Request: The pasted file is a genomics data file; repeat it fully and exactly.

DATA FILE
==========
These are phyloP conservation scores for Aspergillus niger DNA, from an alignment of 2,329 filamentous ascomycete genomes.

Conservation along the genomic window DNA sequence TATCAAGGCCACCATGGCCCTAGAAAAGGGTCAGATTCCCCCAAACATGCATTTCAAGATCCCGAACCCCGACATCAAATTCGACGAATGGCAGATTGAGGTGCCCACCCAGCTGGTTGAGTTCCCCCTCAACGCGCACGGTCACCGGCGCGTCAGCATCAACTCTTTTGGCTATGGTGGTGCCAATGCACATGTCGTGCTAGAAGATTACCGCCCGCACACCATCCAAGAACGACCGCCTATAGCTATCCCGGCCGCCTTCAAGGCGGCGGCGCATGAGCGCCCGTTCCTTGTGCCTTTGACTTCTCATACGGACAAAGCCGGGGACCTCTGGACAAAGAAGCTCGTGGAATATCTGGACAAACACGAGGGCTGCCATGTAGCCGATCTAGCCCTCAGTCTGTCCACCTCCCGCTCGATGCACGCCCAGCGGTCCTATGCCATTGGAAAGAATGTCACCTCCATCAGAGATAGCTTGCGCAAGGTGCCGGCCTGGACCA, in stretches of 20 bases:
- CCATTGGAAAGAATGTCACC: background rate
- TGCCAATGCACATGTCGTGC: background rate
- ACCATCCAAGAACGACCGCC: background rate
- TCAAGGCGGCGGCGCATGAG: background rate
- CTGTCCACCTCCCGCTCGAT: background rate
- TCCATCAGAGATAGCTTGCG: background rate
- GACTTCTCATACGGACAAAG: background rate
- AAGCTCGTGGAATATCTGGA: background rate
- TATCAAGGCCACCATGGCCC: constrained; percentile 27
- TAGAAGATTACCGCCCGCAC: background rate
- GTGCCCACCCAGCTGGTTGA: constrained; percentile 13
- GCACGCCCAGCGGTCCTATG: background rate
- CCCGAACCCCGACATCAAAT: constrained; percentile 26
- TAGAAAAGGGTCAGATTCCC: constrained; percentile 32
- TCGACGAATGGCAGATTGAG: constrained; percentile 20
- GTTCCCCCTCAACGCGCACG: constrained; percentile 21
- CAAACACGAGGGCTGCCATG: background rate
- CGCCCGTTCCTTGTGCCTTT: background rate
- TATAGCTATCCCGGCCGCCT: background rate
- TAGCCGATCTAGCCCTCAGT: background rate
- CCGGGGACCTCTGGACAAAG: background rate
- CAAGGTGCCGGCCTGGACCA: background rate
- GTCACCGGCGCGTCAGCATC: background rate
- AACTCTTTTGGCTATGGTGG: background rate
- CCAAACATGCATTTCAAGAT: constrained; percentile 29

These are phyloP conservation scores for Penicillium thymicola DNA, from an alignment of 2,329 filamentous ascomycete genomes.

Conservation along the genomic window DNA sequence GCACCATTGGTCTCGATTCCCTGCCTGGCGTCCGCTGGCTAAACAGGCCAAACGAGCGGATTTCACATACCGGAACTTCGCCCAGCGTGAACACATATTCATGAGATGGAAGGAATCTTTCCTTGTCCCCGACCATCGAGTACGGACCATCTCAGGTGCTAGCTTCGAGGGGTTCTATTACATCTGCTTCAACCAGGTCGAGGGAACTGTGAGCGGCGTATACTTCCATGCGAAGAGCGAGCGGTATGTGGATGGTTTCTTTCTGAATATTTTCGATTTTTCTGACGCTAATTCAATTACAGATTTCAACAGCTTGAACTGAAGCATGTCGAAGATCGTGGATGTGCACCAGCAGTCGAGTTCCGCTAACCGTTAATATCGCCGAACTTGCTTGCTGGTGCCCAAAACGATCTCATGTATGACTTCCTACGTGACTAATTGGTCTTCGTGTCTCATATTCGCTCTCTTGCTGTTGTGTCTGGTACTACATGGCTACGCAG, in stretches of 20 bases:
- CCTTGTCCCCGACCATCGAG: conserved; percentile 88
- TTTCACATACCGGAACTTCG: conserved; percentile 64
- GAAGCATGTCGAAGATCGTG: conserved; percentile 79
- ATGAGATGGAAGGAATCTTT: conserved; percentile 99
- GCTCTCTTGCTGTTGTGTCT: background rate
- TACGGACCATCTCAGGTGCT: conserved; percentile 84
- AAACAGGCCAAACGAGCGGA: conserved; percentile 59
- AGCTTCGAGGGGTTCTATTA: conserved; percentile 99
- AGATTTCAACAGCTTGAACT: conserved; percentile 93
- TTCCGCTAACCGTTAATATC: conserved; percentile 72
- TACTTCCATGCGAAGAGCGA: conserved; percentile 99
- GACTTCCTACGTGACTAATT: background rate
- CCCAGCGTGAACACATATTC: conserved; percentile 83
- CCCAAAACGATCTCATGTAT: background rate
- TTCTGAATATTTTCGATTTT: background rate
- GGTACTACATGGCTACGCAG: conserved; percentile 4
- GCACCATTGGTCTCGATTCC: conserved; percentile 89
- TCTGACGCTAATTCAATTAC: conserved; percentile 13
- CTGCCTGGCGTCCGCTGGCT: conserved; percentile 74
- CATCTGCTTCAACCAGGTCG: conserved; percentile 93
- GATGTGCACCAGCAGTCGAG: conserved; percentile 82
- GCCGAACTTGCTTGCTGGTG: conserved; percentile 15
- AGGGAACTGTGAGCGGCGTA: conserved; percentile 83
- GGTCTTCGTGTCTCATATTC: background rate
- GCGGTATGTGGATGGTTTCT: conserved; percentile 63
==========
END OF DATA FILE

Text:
These are phyloP conservation scores for Aspergillus niger DNA, from an alignment of 2,329 filamentous ascomycete genomes.

Conservation along the genomic window DNA sequence TATCAAGGCCACCATGGCCCTAGAAAAGGGTCAGATTCCCCCAAACATGCATTTCAAGATCCCGAACCCCGACATCAAATTCGACGAATGGCAGATTGAGGTGCCCACCCAGCTGGTTGAGTTCCCCCTCAACGCGCACGGTCACCGGCGCGTCAGCATCAACTCTTTTGGCTATGGTGGTGCCAATGCACATGTCGTGCTAGAAGATTACCGCCCGCACACCATCCAAGAACGACCGCCTATAGCTATCCCGGCCGCCTTCAAGGCGGCGGCGCATGAGCGCCCGTTCCTTGTGCCTTTGACTTCTCATACGGACAAAGCCGGGGACCTCTGGACAAAGAAGCTCGTGGAATATCTGGACAAACACGAGGGCTGCCATGTAGCCGATCTAGCCCTCAGTCTGTCCACCTCCCGCTCGATGCACGCCCAGCGGTCCTATGCCATTGGAAAGAATGTCACCTCCATCAGAGATAGCTTGCGCAAGGTGCCGGCCTGGACCA, in stretches of 20 bases:
- CCATTGGAAAGAATGTCACC: background rate
- TGCCAATGCACATGTCGTGC: background rate
- ACCATCCAAGAACGACCGCC: background rate
- TCAAGGCGGCGGCGCATGAG: background rate
- CTGTCCACCTCCCGCTCGAT: background rate
- TCCATCAGAGATAGCTTGCG: background rate
- GACTTCTCATACGGACAAAG: background rate
- AAGCTCGTGGAATATCTGGA: background rate
- TATCAAGGCCACCATGGCCC: constrained; percentile 27
- TAGAAGATTACCGCCCGCAC: background rate
- GTGCCCACCCAGCTGGTTGA: constrained; percentile 13
- GCACGCCCAGCGGTCCTATG: background rate
- CCCGAACCCCGACATCAAAT: constrained; percentile 26
- TAGAAAAGGGTCAGATTCCC: constrained; percentile 32
- TCGACGAATGGCAGATTGAG: constrained; percentile 20
- GTTCCCCCTCAACGCGCACG: constrained; percentile 21
- CAAACACGAGGGCTGCCATG: background rate
- CGCCCGTTCCTTGTGCCTTT: background rate
- TATAGCTATCCCGGCCGCCT: background rate
- TAGCCGATCTAGCCCTCAGT: background rate
- CCGGGGACCTCTGGACAAAG: background rate
- CAAGGTGCCGGCCTGGACCA: background rate
- GTCACCGGCGCGTCAGCATC: background rate
- AACTCTTTTGGCTATGGTGG: background rate
- CCAAACATGCATTTCAAGAT: constrained; percentile 29

These are phyloP conservation scores for Penicillium thymicola DNA, from an alignment of 2,329 filamentous ascomycete genomes.

Conservation along the genomic window DNA sequence GCACCATTGGTCTCGATTCCCTGCCTGGCGTCCGCTGGCTAAACAGGCCAAACGAGCGGATTTCACATACCGGAACTTCGCCCAGCGTGAACACATATTCATGAGATGGAAGGAATCTTTCCTTGTCCCCGACCATCGAGTACGGACCATCTCAGGTGCTAGCTTCGAGGGGTTCTATTACATCTGCTTCAACCAGGTCGAGGGAACTGTGAGCGGCGTATACTTCCATGCGAAGAGCGAGCGGTATGTGGATGGTTTCTTTCTGAATATTTTCGATTTTTCTGACGCTAATTCAATTACAGATTTCAACAGCTTGAACTGAAGCATGTCGAAGATCGTGGATGTGCACCAGCAGTCGAGTTCCGCTAACCGTTAATATCGCCGAACTTGCTTGCTGGTGCCCAAAACGATCTCATGTATGACTTCCTACGTGACTAATTGGTCTTCGTGTCTCATATTCGCTCTCTTGCTGTTGTGTCTGGTACTACATGGCTACGCAG, in stretches of 20 bases:
- CCTTGTCCCCGACCATCGAG: conserved; percentile 88
- TTTCACATACCGGAACTTCG: conserved; percentile 64
- GAAGCATGTCGAAGATCGTG: conserved; percentile 79
- ATGAGATGGAAGGAATCTTT: conserved; percentile 99
- GCTCTCTTGCTGTTGTGTCT: background rate
- TACGGACCATCTCAGGTGCT: conserved; percentile 84
- AAACAGGCCAAACGAGCGGA: conserved; percentile 59
- AGCTTCGAGGGGTTCTATTA: conserved; percentile 99
- AGATTTCAACAGCTTGAACT: conserved; percentile 93
- TTCCGCTAACCGTTAATATC: conserved; percentile 72
- TACTTCCATGCGAAGAGCGA: conserved; percentile 99
- GACTTCCTACGTGACTAATT: background rate
- CCCAGCGTGAACACATATTC: conserved; percentile 83
- CCCAAAACGATCTCATGTAT: background rate
- TTCTGAATATTTTCGATTTT: background rate
- GGTACTACATGGCTACGCAG: conserved; percentile 4
- GCACCATTGGTCTCGATTCC: conserved; percentile 89
- TCTGACGCTAATTCAATTAC: conserved; percentile 13
- CTGCCTGGCGTCCGCTGGCT: conserved; percentile 74
- CATCTGCTTCAACCAGGTCG: conserved; percentile 93
- GATGTGCACCAGCAGTCGAG: conserved; percentile 82
- GCCGAACTTGCTTGCTGGTG: conserved; percentile 15
- AGGGAACTGTGAGCGGCGTA: conserved; percentile 83
- GGTCTTCGTGTCTCATATTC: background rate
- GCGGTATGTGGATGGTTTCT: conserved; percentile 63